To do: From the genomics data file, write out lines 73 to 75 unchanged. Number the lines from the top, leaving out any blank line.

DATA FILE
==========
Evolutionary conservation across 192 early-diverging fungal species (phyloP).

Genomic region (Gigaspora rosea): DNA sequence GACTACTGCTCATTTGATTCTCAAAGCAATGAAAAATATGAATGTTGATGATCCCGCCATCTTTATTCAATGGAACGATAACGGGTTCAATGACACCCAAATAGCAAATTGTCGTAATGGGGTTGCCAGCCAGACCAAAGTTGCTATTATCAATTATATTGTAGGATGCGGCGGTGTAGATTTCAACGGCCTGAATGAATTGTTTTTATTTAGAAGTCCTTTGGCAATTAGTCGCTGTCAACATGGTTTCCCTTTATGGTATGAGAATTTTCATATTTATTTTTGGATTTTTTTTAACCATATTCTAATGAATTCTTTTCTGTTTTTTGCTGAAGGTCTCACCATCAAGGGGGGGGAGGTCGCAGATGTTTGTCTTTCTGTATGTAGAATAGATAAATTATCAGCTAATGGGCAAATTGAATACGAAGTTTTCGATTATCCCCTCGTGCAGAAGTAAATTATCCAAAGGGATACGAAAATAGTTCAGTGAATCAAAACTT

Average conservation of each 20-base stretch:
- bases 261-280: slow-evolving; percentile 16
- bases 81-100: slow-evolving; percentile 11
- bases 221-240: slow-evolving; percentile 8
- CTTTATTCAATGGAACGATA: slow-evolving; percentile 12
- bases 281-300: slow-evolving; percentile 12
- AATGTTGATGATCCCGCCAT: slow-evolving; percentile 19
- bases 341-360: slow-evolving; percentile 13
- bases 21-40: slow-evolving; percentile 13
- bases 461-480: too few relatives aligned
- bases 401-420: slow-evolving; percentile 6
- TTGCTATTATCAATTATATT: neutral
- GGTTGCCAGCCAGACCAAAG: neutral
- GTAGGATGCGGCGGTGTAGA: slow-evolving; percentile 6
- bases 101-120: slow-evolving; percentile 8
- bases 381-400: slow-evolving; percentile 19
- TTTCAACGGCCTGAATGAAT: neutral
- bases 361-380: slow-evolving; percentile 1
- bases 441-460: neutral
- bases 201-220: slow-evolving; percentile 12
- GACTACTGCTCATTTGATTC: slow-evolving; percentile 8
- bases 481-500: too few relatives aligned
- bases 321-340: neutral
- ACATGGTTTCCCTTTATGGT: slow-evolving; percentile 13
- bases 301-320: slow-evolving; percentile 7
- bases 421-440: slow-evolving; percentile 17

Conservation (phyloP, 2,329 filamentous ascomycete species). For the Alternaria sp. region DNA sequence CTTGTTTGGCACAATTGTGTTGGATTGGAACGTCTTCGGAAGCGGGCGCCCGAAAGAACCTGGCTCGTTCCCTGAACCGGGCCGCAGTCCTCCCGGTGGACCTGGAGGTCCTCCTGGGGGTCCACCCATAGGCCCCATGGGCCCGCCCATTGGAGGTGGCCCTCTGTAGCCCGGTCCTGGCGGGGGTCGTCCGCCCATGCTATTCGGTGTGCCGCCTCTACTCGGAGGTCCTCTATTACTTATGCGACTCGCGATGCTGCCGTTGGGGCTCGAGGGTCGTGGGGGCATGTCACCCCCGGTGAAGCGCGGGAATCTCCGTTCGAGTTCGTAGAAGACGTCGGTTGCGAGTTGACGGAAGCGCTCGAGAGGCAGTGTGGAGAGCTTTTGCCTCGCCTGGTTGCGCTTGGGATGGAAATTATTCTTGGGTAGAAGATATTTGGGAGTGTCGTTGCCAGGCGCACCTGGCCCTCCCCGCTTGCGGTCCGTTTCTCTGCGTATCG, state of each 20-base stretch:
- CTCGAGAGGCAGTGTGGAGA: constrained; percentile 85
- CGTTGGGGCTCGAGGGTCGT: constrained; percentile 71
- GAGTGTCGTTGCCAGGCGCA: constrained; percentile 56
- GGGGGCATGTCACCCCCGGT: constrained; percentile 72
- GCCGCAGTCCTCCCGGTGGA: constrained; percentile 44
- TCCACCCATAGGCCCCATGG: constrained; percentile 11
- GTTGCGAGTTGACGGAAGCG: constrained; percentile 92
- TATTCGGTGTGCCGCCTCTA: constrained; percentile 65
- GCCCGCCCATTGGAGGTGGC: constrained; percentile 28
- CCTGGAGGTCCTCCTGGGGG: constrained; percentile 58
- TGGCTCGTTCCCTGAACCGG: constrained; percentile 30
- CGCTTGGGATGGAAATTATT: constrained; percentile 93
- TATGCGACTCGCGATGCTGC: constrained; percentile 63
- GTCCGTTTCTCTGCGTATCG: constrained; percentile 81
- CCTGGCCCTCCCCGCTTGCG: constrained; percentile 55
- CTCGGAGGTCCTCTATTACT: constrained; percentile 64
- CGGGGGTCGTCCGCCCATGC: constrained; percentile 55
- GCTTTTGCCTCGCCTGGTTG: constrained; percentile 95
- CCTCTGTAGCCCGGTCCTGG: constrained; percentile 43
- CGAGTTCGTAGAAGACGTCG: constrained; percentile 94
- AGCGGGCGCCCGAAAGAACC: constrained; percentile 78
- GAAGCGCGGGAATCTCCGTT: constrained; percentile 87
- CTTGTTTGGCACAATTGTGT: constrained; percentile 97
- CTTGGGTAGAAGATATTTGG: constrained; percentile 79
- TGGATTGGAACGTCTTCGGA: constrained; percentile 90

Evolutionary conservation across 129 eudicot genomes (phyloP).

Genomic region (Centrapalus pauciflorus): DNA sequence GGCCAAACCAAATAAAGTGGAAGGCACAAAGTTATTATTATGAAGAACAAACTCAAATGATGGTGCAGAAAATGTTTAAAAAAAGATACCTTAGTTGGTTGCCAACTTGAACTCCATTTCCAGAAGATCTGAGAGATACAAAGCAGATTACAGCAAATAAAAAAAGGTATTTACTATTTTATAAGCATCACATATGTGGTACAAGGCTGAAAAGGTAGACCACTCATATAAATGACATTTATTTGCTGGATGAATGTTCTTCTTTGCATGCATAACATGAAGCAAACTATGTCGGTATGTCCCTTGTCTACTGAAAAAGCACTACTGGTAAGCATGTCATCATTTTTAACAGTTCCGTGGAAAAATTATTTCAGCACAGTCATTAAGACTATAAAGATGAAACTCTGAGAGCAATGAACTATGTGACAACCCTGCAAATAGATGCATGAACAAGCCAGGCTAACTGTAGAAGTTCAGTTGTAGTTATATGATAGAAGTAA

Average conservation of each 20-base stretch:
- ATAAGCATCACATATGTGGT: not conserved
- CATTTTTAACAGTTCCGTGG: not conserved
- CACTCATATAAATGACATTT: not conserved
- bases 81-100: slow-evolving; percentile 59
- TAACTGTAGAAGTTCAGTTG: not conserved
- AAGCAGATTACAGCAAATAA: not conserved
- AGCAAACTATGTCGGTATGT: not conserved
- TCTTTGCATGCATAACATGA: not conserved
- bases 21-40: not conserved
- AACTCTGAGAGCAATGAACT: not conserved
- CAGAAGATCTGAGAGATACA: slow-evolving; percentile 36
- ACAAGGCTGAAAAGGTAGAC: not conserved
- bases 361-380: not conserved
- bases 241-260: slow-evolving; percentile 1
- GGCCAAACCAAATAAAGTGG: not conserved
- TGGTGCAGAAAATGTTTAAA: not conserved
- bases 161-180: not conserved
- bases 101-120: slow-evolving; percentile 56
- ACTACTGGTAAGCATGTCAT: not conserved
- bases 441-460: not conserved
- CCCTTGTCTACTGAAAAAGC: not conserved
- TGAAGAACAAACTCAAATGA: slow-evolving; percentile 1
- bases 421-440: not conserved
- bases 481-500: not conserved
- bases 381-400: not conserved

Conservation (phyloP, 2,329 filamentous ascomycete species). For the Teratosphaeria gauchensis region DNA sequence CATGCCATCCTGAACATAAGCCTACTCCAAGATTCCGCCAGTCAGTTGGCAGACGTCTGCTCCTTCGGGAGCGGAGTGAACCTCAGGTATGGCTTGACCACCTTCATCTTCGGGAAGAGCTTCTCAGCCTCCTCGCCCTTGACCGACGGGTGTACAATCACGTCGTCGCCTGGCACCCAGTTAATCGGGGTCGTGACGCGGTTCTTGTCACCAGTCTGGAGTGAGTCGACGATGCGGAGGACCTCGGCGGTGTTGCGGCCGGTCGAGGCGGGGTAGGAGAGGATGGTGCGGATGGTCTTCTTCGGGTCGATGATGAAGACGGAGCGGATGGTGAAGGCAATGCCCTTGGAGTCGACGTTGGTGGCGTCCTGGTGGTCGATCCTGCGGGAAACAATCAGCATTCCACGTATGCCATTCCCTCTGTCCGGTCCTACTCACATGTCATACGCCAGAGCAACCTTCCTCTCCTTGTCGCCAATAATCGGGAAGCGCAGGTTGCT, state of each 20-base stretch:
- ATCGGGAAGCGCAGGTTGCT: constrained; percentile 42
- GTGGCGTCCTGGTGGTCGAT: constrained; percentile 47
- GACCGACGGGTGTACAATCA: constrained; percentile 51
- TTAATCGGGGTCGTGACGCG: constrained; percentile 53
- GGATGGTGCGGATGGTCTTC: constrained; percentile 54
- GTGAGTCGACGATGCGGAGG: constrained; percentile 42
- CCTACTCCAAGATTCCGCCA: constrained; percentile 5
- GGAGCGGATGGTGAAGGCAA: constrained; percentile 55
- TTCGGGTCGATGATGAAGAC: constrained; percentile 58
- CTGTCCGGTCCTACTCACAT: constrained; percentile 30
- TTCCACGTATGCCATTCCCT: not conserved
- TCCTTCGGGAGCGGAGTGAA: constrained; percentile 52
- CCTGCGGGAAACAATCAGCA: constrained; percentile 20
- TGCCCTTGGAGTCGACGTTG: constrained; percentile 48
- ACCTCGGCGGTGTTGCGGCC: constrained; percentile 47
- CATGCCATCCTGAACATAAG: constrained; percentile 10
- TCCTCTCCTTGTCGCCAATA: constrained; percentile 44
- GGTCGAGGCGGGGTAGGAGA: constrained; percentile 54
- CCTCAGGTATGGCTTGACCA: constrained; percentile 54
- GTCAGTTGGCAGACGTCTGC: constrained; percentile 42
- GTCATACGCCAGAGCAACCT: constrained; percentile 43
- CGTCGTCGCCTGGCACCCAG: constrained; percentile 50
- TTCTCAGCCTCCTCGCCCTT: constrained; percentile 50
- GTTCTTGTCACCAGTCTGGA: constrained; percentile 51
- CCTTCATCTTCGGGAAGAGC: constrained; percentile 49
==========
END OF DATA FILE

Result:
- TGGTGCAGAAAATGTTTAAA: not conserved
- bases 161-180: not conserved
- bases 101-120: slow-evolving; percentile 56